If I am to write about SkyCity and certain rorts pertaining thereto, I probably need to declare a potential conflict of interest: I despise gambling in all its forms. Whether it's a chook raffle or a Lotto ticket or baccarat it's all the same to me - giving someone money and getting nothing in return.
Gambling is such an absurd activity that it usually has a charity component to legitimise it. But If I want a chook, I'll buy a chook; if I want to give money to charity I will give money to charity.
I don't need the unlikely possibility of a prize to motivate me, and I certainly don't need to have my donation mediated by an organisation that sucks money off those who can least afford it while presenting itself as a pal of the people. Or "casino", to use the technical term.
If there was one thing Auckland didn't need it was more pokie machines to extract money from those who can ill afford it, especially at SkyCity, which has more than 1600 "slot and gaming machines".
Not far behind in any list of unnecessary civic assets is a convention centre. New Zealand is as unsuitable a location for conventions as you can imagine. We are as far away from any major population centre as it is possible to get.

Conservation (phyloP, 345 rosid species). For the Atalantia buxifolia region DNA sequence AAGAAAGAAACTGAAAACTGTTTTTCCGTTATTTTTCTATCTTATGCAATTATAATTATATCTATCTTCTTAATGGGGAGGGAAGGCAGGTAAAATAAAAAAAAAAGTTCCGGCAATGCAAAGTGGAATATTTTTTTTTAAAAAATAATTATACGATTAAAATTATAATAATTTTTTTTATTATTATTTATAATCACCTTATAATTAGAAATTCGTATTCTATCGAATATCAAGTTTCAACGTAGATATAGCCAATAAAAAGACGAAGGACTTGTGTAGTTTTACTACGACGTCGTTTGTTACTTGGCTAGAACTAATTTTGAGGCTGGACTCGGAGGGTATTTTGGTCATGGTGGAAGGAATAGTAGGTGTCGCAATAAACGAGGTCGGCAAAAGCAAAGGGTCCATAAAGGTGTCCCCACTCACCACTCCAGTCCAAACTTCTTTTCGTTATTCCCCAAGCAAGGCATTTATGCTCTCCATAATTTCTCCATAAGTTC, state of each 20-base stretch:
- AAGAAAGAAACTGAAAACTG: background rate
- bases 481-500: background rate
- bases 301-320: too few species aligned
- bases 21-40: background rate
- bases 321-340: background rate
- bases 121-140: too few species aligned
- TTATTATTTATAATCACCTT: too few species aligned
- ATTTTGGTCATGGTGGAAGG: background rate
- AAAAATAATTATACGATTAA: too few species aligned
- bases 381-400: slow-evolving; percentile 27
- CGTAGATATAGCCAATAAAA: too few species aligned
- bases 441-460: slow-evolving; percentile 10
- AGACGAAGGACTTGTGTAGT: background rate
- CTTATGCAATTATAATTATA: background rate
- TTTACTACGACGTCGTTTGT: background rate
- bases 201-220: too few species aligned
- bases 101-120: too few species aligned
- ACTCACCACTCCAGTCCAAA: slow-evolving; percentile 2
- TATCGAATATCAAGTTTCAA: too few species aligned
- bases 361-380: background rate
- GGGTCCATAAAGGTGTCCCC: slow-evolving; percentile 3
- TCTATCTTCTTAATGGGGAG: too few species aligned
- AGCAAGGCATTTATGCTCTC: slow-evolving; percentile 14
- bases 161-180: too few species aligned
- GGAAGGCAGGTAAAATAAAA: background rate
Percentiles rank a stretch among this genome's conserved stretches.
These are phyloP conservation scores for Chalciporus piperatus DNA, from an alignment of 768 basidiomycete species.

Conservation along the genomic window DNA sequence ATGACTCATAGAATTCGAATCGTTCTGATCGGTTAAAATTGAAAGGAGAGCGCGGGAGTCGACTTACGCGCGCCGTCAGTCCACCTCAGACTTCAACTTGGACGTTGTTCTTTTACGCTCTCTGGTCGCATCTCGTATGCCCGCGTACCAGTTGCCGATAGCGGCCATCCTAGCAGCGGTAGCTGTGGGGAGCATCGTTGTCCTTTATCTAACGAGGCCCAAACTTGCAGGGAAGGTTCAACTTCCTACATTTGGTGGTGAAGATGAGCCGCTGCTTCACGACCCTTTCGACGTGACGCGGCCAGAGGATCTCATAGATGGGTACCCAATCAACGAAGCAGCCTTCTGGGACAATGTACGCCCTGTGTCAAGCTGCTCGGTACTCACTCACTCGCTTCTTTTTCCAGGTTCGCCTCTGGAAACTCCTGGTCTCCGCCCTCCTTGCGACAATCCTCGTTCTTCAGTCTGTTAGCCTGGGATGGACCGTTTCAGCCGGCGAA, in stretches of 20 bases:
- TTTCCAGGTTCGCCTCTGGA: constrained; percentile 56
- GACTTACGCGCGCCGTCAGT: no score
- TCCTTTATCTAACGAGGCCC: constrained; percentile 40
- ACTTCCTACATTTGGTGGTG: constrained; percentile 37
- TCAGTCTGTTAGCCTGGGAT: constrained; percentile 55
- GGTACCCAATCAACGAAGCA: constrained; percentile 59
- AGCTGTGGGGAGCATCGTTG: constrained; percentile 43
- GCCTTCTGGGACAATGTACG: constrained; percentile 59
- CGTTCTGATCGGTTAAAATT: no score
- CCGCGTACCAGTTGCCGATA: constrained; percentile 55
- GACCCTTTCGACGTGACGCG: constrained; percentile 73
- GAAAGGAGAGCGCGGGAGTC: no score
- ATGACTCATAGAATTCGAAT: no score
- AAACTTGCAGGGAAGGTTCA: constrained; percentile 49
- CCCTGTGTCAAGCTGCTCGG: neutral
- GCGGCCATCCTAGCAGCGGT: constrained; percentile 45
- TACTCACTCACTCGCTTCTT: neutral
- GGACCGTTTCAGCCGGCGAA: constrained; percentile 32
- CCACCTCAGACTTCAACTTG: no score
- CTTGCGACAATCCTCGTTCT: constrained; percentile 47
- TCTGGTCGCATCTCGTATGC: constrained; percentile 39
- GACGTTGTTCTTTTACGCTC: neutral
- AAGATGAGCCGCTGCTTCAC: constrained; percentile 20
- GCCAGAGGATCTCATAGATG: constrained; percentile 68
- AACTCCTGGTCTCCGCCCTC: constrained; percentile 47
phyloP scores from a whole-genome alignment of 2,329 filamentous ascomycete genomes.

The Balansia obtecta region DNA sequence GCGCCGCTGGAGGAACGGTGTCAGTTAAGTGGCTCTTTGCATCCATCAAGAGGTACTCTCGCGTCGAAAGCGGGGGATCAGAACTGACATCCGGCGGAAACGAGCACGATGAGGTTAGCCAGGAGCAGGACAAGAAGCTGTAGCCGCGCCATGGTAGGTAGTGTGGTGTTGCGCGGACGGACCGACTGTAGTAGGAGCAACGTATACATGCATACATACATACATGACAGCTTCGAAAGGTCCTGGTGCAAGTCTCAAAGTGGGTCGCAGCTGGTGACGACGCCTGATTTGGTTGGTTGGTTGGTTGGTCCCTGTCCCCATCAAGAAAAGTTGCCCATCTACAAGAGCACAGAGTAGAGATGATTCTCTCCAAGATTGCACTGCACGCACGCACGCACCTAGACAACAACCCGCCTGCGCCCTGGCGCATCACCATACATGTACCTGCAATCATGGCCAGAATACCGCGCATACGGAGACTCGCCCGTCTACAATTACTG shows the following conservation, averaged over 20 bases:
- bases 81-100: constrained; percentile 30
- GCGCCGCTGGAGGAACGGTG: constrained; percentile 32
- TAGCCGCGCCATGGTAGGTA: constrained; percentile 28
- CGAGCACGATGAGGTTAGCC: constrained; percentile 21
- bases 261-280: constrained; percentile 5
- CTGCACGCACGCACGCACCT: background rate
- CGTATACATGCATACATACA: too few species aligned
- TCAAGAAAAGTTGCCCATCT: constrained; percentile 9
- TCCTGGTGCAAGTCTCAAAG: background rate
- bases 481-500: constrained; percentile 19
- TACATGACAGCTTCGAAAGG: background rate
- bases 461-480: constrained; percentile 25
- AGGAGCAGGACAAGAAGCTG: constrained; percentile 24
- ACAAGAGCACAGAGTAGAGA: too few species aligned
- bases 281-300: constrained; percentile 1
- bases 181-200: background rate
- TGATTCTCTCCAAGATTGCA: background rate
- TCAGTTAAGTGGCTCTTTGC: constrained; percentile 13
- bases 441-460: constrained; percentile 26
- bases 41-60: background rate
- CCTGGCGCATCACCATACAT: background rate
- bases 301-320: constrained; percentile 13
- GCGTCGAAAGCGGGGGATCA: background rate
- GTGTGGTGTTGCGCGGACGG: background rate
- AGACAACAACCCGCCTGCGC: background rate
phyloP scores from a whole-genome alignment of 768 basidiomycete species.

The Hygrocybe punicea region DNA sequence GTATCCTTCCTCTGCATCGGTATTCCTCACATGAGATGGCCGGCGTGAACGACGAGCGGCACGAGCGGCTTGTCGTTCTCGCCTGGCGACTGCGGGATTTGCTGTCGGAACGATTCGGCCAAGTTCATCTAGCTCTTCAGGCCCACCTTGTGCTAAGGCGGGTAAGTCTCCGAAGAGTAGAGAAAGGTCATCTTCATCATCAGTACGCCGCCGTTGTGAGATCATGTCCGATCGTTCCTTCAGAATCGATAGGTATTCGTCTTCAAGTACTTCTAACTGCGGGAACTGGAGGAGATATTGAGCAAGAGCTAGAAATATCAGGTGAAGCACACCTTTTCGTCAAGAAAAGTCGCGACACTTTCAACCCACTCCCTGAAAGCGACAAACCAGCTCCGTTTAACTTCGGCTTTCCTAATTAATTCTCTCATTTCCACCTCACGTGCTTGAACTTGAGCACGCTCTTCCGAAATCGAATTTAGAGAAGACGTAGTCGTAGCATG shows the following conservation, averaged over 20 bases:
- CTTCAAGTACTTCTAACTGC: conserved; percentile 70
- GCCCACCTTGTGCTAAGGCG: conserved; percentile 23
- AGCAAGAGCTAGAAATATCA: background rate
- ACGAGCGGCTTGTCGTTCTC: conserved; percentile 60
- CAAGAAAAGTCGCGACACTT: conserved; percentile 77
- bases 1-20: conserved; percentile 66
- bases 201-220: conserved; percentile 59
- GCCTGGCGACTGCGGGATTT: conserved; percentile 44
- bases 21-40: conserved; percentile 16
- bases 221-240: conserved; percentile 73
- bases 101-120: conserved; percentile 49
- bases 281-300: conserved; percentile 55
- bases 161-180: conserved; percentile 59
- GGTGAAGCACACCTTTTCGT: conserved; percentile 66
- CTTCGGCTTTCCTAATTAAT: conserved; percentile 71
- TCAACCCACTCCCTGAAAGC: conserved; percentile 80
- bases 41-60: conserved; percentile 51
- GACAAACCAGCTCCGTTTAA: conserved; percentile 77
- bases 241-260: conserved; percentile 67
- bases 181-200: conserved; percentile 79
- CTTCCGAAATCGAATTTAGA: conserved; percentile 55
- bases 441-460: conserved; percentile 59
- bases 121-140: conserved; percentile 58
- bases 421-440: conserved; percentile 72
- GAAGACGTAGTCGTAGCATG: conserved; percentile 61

Usually, this is enough to rule out a location as the site for a convention centre. Auckland is as suitable a site for a convention centre as the Nullarbor is for a ski academy.
We are, admittedly, the ideal location for conventions of the Vanuatu Chamber of Commerce or the Norfolk Island Entrepreneurs Association.
But that's about it. Australian bodies prefer to look west when selecting sites for their bunfights. Most groups will be better off closer to home.
Yet the Government feels Auckland needs a convention centre so badly that it is prepared to change the law to benefit one company, SkyCity, that has promised to build a convention centre if it is allowed to add "up to 500" - or in other words, 500 - machines to the number it is already operating.
This is one of those stories that has been floating around for so long as something that is likely to happen that we cease to notice it. Then, one day, when it's too late, it has happened. The Government has used a favourite tactic of refusing to confirm what arrangements have been agreed to until it is too late.
Auckland doesn't need a convention centre to bring prosperity. It needs a co-ordinated public transport system and a coherent, visionary plan for its waterfront. With a Government so happy to take a punt on the social cost of gambling, the odds are against either of those happening.
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It's always exciting when a country with low self-esteem gets attention from elsewhere in the world. So we know how Finland feels, of course. But I was disappointed to see talkshow host Tuomas Enbuske, who could use some advice about what colours are more slimming for TV appearances, resorting to fat jokes to have a go at Gerry Brownlee.
We expect something more innovative from the country that brought us Angry Birds. And surely, if they really wanted to get the Minister for Canterbury Earthquake Recovery where he is vulnerable, all they needed to do was look at the state of affairs in Christchurch.